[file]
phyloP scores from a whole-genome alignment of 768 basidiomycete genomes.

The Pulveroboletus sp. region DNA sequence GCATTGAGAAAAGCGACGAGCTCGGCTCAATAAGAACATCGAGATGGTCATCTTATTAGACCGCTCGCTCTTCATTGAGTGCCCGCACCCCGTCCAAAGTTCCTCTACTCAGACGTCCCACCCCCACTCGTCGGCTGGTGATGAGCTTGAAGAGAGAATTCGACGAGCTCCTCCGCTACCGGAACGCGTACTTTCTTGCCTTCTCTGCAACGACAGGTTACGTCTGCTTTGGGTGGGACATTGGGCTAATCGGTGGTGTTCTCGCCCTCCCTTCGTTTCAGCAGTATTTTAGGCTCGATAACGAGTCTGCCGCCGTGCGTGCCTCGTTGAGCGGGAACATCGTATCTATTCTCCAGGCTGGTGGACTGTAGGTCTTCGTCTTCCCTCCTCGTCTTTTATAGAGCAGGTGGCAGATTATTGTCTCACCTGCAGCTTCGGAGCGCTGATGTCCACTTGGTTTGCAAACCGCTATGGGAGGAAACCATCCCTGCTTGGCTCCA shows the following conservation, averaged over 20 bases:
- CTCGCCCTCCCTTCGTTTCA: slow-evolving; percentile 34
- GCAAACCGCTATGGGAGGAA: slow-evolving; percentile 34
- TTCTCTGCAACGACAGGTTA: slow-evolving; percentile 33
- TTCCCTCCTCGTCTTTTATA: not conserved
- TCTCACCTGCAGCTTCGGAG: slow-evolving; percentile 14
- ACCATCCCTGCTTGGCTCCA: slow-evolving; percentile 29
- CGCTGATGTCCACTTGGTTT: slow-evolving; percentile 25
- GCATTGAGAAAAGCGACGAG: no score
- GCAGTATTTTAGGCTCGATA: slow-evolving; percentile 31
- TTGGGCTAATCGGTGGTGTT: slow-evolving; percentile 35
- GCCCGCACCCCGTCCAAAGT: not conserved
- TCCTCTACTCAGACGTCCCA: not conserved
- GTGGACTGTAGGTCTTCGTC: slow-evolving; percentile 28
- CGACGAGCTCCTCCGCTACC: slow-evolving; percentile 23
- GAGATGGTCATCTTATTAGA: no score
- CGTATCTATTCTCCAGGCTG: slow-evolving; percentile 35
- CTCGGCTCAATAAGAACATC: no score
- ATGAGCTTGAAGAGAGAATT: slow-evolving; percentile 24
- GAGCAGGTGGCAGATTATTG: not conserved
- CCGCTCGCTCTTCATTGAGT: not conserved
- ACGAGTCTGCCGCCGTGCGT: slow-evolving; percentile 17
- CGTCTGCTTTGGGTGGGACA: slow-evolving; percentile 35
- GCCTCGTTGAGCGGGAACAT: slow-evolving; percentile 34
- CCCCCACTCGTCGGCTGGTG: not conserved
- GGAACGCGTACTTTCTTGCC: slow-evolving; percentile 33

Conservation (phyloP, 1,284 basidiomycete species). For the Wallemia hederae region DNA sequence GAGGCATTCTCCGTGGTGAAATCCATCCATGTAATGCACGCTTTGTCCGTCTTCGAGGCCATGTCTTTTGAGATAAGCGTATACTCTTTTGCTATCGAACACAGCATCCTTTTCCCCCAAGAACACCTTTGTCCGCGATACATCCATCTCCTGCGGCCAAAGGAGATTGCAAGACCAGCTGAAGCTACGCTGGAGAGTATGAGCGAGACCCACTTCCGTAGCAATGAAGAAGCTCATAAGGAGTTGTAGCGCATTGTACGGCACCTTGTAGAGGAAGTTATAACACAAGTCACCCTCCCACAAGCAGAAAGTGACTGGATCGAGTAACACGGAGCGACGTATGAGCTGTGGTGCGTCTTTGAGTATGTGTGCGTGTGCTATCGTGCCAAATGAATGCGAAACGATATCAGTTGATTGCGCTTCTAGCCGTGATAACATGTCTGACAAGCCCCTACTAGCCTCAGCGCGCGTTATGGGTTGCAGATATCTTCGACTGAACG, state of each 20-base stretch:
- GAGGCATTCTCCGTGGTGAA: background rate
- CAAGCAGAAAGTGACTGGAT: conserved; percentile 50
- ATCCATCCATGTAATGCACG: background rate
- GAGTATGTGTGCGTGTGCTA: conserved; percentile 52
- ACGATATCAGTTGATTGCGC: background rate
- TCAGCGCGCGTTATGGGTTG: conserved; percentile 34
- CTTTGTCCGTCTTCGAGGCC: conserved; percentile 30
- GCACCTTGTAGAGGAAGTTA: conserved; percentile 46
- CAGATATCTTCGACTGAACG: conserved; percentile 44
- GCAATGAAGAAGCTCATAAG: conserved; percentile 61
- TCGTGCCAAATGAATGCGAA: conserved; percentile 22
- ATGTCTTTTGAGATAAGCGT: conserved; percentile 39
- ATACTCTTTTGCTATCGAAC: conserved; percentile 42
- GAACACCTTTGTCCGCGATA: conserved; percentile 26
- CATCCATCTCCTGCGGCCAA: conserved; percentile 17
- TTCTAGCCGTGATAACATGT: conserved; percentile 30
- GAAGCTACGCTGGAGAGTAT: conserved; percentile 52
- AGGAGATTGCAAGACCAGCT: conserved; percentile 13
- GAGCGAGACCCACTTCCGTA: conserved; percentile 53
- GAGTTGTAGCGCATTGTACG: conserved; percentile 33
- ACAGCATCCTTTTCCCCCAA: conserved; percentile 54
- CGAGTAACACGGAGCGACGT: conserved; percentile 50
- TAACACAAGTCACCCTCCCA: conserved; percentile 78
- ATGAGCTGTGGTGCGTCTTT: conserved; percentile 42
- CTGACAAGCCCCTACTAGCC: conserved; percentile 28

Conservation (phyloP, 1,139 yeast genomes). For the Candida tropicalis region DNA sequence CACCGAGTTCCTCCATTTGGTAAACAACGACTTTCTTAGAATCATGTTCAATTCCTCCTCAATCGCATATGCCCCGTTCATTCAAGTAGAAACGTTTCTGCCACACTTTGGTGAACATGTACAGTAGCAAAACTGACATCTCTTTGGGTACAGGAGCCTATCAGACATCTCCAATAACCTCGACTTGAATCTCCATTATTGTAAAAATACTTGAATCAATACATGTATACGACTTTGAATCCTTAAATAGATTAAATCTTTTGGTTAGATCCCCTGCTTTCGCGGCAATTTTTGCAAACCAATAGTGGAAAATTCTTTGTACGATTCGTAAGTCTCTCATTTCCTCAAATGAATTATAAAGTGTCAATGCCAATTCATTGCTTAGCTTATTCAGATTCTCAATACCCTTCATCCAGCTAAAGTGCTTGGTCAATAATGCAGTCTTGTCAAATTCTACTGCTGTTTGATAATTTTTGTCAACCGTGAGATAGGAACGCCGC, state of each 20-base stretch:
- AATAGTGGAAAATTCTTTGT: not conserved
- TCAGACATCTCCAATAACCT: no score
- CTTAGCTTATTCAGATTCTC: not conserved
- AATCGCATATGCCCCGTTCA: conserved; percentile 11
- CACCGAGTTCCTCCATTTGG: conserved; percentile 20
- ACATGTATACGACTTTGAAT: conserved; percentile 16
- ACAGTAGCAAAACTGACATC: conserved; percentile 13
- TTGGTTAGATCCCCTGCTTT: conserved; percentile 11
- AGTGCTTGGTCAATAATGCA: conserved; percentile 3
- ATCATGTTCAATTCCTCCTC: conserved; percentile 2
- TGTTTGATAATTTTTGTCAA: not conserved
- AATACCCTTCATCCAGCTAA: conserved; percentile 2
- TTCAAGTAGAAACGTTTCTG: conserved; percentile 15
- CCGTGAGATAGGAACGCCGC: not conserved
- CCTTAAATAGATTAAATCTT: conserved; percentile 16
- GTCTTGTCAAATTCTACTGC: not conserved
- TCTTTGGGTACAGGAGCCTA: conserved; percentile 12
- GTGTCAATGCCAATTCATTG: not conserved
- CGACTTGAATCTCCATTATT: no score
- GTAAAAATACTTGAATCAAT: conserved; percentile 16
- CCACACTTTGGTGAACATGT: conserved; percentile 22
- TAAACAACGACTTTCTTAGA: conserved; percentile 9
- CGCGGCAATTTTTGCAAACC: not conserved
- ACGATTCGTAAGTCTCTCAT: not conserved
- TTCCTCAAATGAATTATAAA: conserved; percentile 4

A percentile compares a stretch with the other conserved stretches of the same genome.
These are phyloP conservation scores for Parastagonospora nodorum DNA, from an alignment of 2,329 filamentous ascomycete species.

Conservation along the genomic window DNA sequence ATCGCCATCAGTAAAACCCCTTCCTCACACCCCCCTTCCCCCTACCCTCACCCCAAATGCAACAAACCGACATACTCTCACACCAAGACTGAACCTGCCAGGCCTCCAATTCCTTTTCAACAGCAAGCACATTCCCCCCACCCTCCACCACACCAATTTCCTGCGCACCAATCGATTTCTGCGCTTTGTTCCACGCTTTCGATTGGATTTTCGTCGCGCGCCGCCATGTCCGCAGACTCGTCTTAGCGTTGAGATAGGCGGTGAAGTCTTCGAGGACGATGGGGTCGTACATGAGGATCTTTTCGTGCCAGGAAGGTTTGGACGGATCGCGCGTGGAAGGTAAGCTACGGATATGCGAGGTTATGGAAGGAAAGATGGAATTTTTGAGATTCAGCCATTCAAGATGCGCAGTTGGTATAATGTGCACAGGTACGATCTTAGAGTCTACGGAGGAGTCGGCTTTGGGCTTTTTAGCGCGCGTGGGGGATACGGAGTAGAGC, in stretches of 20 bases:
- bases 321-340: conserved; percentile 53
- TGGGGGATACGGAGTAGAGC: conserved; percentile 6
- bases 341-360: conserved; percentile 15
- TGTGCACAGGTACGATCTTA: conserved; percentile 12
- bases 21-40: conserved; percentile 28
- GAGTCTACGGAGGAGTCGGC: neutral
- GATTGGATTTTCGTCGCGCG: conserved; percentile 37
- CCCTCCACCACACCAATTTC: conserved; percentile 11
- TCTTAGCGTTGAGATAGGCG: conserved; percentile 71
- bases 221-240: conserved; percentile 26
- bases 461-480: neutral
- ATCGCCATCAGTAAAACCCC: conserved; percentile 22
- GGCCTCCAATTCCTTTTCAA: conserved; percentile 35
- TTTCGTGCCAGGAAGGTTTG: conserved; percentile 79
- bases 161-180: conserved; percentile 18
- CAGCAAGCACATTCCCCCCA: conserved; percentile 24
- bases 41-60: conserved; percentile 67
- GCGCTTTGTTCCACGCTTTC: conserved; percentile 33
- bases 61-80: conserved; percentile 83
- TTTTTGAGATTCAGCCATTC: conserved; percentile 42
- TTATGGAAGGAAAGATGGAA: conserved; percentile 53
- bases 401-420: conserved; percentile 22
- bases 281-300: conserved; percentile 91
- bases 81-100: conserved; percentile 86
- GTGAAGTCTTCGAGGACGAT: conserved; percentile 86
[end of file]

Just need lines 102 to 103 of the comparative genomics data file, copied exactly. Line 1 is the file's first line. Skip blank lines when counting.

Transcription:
- TTTTTGAGATTCAGCCATTC: conserved; percentile 42
- TTATGGAAGGAAAGATGGAA: conserved; percentile 53